Wiki-what?!

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This week’s readings have surprised me, and I am having trouble deciding if I agree with the inclusionists or exclusionists more.

I did not think I would ever be reading scholarly articles written about Wikipedia, but maybe that is the point. I have been told by almost every one of my high school and university teachers that Wikipedia is not a valid source of information, and we must dis-credit it with the knowledge that ‘anyone’ can write what is on there. I think the inclusionist in me likes the idea of a web page that people can start and edit freely—as a sort of information democracy—however Carr argues that Wikipedia is not, and never has been open to all (p. 197). “From the start, Wikipedia has pursued two conflicting goals: to be an open encyclopedia that anyone can edit, and to be a serious encyclopedia that is as good as the best print encyclopedia” (Carr, p. 198). From this weeks readings I have learned that Wikipedia is semi-protected and there are still scholarly experts writing the majority of the articles that are published and approved on the site. In this sense, I agree with the exclusionists or deletionists because it results in the ‘most reliable’ information.

When I am doing research for a paper, or even just looking up a definition for something, usually one of the first search results I get on google is a Wikipedia page. A Wikipedia page is easy to navigate with its click-through headings, and it is usually clearly worded and simple to understand. In my own use, I have always found it to be reliable, and it has frustrated me that I have to spend an hour looking for a peer-reviewed article to cite on my paper that tells me the exact information—just in more complex sentence structure. So personally, I do think that through exclusionary practices, many students like myself would benefit from the validation of Wikipedia articles.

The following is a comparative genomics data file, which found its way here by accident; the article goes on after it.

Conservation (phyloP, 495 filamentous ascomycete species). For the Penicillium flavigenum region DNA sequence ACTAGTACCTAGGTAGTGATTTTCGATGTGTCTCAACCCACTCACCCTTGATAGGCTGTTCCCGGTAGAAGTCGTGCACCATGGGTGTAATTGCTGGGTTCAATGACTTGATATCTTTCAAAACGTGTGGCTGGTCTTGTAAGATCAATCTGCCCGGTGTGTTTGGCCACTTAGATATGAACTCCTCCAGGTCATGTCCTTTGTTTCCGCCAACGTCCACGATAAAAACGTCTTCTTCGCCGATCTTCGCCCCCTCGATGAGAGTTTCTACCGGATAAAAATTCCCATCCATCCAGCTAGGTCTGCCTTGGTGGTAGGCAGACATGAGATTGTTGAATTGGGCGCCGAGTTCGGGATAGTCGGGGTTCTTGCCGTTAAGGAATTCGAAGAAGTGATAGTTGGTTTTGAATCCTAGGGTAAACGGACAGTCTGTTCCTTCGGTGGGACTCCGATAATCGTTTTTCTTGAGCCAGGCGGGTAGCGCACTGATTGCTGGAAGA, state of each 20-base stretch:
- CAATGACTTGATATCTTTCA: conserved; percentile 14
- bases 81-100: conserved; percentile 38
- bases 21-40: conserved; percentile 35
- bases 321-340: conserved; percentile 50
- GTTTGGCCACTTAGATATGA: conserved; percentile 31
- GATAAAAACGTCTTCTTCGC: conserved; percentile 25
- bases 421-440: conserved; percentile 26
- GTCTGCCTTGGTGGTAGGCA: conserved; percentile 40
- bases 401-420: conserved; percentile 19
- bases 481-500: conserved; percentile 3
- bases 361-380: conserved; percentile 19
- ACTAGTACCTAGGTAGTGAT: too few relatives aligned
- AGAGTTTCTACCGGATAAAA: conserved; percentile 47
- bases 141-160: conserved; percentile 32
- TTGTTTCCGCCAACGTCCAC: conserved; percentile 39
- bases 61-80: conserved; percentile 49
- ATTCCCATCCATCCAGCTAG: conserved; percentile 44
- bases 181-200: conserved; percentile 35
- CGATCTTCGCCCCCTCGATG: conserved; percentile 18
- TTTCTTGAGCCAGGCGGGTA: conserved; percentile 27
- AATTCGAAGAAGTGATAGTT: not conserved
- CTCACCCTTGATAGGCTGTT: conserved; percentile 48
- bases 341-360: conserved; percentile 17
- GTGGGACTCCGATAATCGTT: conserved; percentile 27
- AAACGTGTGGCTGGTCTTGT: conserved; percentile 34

One thing I do not agree with however is the deletionist perspective on importance. They are absolutionists, and take it upon themselves to rank the importance of articles into some sort of social hierarchy (Carr, p. 198). The importance of any given subject is always subjective, and therefore inclusionist perspectives represent that as they acknowledge that any piece of given information can be deemed both important or not important dependent on the meaning put to it by the recipient.

So while I cannot seem to stick myself on either side of this debate, Carr argues that you cannot be both an inclusionist and exclusionist at the same time (p. 198). Therefore, I think I would have to pick the exclusionist standpoint because I use Wikipedia all the time, and I wish I could actually use it for what I find it most useful with—school! A very similar, more-open platform that people use and know it is not trying to be exclusionary, is Urban Dictionary. I think Urban Dictionary could continue to grow along with our ever-evolving language and ideas, while the Wikipedia pages could do the same, but be considered a more valid reference, while remaining clear and concise.

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